Minorities and Nationalism in Turkish Law (Cultural Diversity and Law)

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Minorities and nationalism in Turkish law

We provide a free online form to document your learning and a certificate for your records. Already read this title? Please accept our apologies for any inconvenience this may cause. Exclusive web offer for individuals. Home Minorities and Nationalism in Turkish Law. Add to Wish List. Toggle navigation Additional Book Information. Description Author s Bio Reviews. In so doing, it adopts a sceptical approach to the claim that Turkey has a civic nationalist state, not least on the grounds that the legal system is generously littered by references to the Turkish ethnie and to Sunni Islam.

Also arguing that the nationalist stance of the Turkish state and legal system has created a legal discourse which is at odds with the justification of minority protection given in international law, this book demonstrates that a reconstruction of the founding philosophy of the state and the legal system is necessary, without which any solution to the dilemmas of managing diversity would be inadequate.

Not only ethnic and linguistic but also sectarian differentiation was strongly denied among Muslim people.

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The Ottoman Empire and Minorities 21 alongside the centre-appointed Hanefikadis. Legal pluralism in this context should be considered as another aspect o f Ottoman pluralism and state-subject relations, whereby various groups negotiated their rights and created spaces for their differences, customs and identities, and acquired recognition in the Ottoman legal system.

The nineteenth-century reforms marked the end of these conventional configurations as the state was being centralized by the modernizing o f its organizational structure, and it shifted from the traditional millet structure premised upon self-regulated, diverse, autonomous societies, to the modernist European emphasis on a centralized state and a nation with a common secular sense o f territorial loyalty with uniform legal and education systems.

These changes were seen by non-Turkish Muslims and non-M uslims alike as a threat to their existence. Also see Sonbol for the situation in Jordan. Also see Sonbol By comparison to the imperial model, minority protection appears like a flimsy attachment to the nation-state system, deemed to be posing an obstacle to the desired uniformity, a burden to be borne.


Minorities and nationalism in Turkish law - Ghent University Library

In this chapter, we examine the status o f ethnic and religious communities during the period o f the Ottoman Empire. In doing so, we look at the millet system 1. For more detailed studies on Ottoman Orientalism see Makdisi and Deringil The Ottoman Empire and Minorities 23 accommodated ethno-religious differences 1. We then turn to examining how these essentially pluralistic systems o f governance changed during the Tanzimat period from , and how the conventional status o f diverse communities came to be diminished by the increasing influence o f the modem state concept of egalitarianism, secularization and citizenship, as well as increasing ethnicization and standardization o f the imagined nation 1.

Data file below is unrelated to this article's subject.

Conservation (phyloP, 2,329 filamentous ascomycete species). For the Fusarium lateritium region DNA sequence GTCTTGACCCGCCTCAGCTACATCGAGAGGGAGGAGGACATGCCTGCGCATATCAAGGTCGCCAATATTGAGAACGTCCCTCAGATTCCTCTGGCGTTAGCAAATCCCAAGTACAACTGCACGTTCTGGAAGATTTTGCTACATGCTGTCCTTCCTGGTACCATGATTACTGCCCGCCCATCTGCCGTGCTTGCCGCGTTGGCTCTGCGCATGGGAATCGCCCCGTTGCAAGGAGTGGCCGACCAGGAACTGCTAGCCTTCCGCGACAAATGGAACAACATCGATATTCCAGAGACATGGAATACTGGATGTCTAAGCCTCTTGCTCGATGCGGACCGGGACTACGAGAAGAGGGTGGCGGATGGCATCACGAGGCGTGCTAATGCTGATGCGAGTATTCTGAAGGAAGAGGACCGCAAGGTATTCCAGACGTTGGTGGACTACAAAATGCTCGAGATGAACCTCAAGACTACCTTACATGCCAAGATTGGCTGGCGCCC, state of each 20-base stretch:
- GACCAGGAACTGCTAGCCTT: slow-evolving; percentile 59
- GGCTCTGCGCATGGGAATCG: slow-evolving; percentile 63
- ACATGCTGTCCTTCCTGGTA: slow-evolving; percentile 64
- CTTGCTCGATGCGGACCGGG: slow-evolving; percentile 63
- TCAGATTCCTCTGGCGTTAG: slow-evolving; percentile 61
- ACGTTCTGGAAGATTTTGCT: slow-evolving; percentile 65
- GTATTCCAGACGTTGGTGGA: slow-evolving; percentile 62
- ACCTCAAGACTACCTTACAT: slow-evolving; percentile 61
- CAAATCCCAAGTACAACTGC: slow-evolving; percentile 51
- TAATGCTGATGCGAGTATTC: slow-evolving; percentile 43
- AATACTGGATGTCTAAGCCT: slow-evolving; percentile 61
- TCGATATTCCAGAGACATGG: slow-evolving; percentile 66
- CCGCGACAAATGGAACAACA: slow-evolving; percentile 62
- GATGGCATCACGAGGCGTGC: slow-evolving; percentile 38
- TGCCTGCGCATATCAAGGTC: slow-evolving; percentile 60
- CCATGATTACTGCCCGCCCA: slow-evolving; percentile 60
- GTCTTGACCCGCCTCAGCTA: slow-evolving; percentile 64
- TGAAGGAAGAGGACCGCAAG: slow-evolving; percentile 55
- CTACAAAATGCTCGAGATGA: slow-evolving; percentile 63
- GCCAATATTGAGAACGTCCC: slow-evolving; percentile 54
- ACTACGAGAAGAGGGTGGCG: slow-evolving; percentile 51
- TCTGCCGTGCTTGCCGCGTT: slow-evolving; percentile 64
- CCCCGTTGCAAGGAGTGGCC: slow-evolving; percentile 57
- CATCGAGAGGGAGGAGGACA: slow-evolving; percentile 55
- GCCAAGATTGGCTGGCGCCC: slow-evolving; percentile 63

The records also tell us important stories about non-Turkish and non-Muslim members o f the Ottoman Empire, and their views about the idea of Ottomanism. They tell us a lot about the role and influence of Turkish nationalism on the ruling elite and their implementation of Ottomanism, with its negative impacts on the diverse communities o f the Empire. They also had to wear distinctive clothing and other signs. They were allowed to collect taxes for these functions under the scrutiny o f the state, which ensured against abuses. For instance, in cases where a state official was accused of misconduct, the courts allowed a non-Muslim to testify against a Muslim: However, recent studies have shown that this was not strictly applied and the building of many churches, synagogues, and so on, had been permitted and restrictions were loosened especially after the Tanzimat: Throughout its history, almost half of the grand vezirs of the Ottoman Empire were non-Turkish and non-Muslim: Rather, it is means of rule, of extending, consolidating, and enforcing state power.

Toleration is therefore one among many policies of incorporation such as persecution, assimilation, conversion, or expulsion. Toleration refers to the relations among different religious and ethnic communities and secular authorities, and is the outcome of networked, negotiated, and pragmatic forms of rule. A general reading o f the millet system suggests that religion was the only legitimate criterion determining legal status in Ottoman Empire.

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The evidence runs contrary to the general acceptance that the state-subject relationship or their legal status in the Empire was solely premised on the religious affiliations of people. Indeed, the reaya, which comprised peoples o f all languages and creeds, were the main tax bearers. Meanwhile, the askeriye class, consisting o f the ruling elite, military personnel, and those non-Muslims performing certain administrative duties within the millets or in the state,39 were exempted from liability to taxation because o f their service to the state.